While there have been huge leaps forward for the district, there are definitely improvements I want to see. I would like us to measure how we're doing. Each goal should have 2 or 3 key measures we use to show that all our work is having results we expect. Picking this measures won't be easy, but it is crucial to understanding our real progress. As management guru Peter Drucker said, “What gets measured gets managed.” Sex Education Compliance
The board also address compliance issues with the district's junior high school curriculum.The Argus summarized this discussion best.
In response to findings that its 7-year-old junior high school sex education curriculum is an abstinence-only program that violates state law, the Fremont school board this week instructed the district's health and sex education advisory committee to recommend a new, comprehensive curriculum by January. The new curriculum should provide unbiased and medically accurate information about sex, contraceptives and sexually transmitted diseases, as well as a discussion about abstinence, the board decided.
Read the article here for more details.http://www.insidebayarea.com/argus/localnews/ci_9570148Technology Year in Review
The district CTO, Dr. David Hotchkiss, entitled his update "Raising the bar" in reference to the fact that the technology department has made huge strides in improving services. Two examples:
- Network bandwidth has grown tremendously at school sites - from 7 Mbps to 50 Mbps. Projecting next year it will start at 60 Mbps and grow to 100 Mbps. Reliability is up from 95% to 99.414%. This is huge as one of the major complaints has been around slow and not working Internet. They now have real-time network monitoring.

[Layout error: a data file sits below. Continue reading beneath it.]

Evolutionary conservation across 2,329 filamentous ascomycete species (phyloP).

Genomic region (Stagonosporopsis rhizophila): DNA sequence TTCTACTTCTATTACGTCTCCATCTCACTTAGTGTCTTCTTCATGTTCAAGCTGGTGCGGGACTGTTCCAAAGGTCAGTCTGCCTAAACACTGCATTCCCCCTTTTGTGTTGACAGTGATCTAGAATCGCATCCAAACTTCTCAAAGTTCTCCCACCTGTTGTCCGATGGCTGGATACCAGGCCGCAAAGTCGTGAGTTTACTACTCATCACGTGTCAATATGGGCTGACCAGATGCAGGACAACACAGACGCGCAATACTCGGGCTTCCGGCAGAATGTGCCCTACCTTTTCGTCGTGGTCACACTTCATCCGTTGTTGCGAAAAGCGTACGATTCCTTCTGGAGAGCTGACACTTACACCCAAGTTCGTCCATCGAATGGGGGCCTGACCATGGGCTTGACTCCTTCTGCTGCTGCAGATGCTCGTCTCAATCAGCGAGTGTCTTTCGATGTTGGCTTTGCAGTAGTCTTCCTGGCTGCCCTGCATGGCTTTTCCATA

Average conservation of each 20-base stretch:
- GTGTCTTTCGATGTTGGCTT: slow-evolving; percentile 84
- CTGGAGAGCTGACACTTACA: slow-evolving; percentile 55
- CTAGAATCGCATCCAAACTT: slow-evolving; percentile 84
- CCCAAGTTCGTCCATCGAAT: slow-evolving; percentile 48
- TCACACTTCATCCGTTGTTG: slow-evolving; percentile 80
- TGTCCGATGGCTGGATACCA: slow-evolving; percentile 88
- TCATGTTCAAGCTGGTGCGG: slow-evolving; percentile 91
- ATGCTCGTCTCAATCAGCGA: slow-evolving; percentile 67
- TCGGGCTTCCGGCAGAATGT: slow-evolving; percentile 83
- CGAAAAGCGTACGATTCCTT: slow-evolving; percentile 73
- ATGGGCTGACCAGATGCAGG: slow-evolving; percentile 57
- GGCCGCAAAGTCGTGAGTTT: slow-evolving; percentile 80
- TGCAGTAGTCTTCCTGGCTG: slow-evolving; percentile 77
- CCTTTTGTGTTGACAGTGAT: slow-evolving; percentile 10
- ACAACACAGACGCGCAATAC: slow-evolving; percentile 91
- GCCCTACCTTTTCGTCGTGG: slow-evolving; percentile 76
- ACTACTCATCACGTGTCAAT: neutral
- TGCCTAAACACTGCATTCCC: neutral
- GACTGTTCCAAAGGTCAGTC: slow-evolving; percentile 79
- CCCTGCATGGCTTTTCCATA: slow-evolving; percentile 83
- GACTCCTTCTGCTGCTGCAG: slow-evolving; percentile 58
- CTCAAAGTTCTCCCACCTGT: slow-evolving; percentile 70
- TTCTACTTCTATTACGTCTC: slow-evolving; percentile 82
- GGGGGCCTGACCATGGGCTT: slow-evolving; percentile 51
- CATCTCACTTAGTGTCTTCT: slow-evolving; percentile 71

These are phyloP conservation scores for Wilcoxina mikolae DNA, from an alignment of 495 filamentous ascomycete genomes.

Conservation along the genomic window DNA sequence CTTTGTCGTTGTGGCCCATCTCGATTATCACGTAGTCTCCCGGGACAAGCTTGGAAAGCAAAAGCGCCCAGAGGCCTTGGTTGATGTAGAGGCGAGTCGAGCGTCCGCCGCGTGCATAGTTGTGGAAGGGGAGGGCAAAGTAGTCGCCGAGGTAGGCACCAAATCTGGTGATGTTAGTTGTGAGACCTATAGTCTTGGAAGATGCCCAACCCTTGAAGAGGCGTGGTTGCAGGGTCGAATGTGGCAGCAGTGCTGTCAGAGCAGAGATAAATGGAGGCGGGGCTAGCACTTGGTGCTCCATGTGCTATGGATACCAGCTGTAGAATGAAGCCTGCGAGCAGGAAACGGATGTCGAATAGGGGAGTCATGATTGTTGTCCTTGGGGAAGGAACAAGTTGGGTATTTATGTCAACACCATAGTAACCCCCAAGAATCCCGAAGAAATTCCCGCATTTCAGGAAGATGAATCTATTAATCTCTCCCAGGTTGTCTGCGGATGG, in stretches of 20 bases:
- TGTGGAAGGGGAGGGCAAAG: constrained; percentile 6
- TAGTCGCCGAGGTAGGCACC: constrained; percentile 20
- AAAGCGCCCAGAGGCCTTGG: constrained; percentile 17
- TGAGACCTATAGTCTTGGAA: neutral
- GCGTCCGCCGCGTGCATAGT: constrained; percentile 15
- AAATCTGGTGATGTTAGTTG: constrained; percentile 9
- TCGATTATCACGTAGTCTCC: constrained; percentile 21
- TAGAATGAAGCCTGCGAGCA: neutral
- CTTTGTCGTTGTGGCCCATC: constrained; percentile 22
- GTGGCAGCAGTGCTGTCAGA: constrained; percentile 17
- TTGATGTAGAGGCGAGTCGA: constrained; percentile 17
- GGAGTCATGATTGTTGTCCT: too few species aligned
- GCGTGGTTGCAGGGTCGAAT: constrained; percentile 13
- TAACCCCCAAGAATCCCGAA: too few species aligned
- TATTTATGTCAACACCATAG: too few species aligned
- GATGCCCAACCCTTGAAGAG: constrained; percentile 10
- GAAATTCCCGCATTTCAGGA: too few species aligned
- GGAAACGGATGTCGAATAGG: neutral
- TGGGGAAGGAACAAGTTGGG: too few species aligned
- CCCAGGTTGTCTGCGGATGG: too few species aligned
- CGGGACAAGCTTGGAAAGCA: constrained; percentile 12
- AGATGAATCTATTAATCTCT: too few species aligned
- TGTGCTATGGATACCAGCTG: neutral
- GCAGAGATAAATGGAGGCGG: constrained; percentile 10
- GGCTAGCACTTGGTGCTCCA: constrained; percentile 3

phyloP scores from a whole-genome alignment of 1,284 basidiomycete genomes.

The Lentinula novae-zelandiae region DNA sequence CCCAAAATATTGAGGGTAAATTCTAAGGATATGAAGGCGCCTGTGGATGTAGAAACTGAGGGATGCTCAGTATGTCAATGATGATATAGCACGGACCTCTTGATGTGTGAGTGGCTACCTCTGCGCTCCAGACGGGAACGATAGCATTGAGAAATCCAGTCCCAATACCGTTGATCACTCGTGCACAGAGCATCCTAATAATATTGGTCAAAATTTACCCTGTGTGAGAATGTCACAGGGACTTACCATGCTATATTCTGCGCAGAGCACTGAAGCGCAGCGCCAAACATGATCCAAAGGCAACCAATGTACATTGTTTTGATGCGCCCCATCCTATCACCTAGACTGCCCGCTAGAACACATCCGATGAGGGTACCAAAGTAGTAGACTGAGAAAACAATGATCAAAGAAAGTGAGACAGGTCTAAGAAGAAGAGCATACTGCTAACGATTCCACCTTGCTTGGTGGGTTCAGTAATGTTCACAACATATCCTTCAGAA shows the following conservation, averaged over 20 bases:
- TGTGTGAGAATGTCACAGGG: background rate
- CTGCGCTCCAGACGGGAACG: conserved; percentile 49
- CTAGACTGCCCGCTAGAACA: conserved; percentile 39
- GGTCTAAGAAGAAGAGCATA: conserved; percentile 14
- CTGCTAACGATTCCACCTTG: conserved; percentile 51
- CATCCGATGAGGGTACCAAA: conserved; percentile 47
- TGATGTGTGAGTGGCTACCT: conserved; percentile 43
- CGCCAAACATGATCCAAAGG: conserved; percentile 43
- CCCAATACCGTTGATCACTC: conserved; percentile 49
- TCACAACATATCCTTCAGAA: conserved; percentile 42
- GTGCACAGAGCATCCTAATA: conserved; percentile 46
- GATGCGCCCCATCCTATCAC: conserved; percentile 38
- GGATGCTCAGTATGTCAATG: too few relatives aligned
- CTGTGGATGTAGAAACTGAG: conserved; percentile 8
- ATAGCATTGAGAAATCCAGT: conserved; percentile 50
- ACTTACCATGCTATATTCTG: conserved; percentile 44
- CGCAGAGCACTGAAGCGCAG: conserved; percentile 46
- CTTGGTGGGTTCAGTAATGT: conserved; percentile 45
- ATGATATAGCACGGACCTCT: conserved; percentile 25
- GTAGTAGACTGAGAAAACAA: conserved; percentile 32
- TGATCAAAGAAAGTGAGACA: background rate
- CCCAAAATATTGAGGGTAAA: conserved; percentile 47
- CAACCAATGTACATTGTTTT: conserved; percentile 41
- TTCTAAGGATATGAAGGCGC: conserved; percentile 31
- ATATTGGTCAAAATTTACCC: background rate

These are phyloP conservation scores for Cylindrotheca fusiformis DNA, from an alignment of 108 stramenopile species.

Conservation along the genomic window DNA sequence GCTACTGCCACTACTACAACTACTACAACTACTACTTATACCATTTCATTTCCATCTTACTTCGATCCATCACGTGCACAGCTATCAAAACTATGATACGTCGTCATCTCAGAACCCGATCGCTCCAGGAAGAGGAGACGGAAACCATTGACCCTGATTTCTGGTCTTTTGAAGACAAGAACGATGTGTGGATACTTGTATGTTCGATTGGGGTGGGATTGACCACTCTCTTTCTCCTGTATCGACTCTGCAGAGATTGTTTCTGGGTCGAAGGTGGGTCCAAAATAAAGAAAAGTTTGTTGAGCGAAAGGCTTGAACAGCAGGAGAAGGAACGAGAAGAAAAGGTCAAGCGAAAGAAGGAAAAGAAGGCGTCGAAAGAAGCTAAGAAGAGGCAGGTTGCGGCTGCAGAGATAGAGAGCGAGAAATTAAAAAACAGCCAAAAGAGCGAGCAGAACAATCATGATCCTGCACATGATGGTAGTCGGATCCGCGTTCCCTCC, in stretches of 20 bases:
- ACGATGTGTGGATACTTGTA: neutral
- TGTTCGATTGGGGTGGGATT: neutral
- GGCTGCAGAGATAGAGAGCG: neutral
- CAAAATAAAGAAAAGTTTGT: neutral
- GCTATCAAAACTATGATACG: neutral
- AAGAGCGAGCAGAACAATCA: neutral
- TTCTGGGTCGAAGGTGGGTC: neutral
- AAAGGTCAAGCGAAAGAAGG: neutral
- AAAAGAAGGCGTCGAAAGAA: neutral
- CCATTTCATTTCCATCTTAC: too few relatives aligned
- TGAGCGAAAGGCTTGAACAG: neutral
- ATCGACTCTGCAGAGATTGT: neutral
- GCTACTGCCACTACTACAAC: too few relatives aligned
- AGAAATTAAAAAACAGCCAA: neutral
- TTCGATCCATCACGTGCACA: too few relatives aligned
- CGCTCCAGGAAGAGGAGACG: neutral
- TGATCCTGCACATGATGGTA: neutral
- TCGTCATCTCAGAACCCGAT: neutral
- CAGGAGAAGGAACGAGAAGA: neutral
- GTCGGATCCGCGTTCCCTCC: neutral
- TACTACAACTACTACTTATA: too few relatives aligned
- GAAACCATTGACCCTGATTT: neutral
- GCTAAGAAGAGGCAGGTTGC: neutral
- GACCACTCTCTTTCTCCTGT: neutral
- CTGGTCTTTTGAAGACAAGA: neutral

- Customer service has improved too. There is much better tracking of work order and service calls. The new service desk has helped solve 30% of service calls remotely without going out to the site. Only missed 15 calls out of over 5000 calls.
Especially touching were to two special technology projects:
- Establishing a video conference link between Niles classroom 2 and Lucille Packard Children’s Hospital for Luna Martell, age 6, Niles first grader in Mrs. Jackson’s class. She has Stage 4 liver cancer. Through a video phone link she and her classmates enjoyed their Valentine’s Day 2008 party. And she used it again to tell class she had a liver donor!
- A video conference link was also established for Matthew McCullough, age 11 between Mrs. Chudler’s classroom at Avery Middle School and Matt’s grandmother’s home in Fremont. Matt has a malignant brain tumor. The computer link allows him to attend class and socializes with classmates & relatives.
Doug shared this with the Palo Alto Medical Foundation. They want to talk to David to find out how they can get more directly engaged in supporting and spreading this program. This is just the beginning of a huge experience for kids.
Next year: Pressing on. This year the focus was on the Wide Area Network (WAN). Next year focus on the Local Area Networks (LAN's) at school campuses.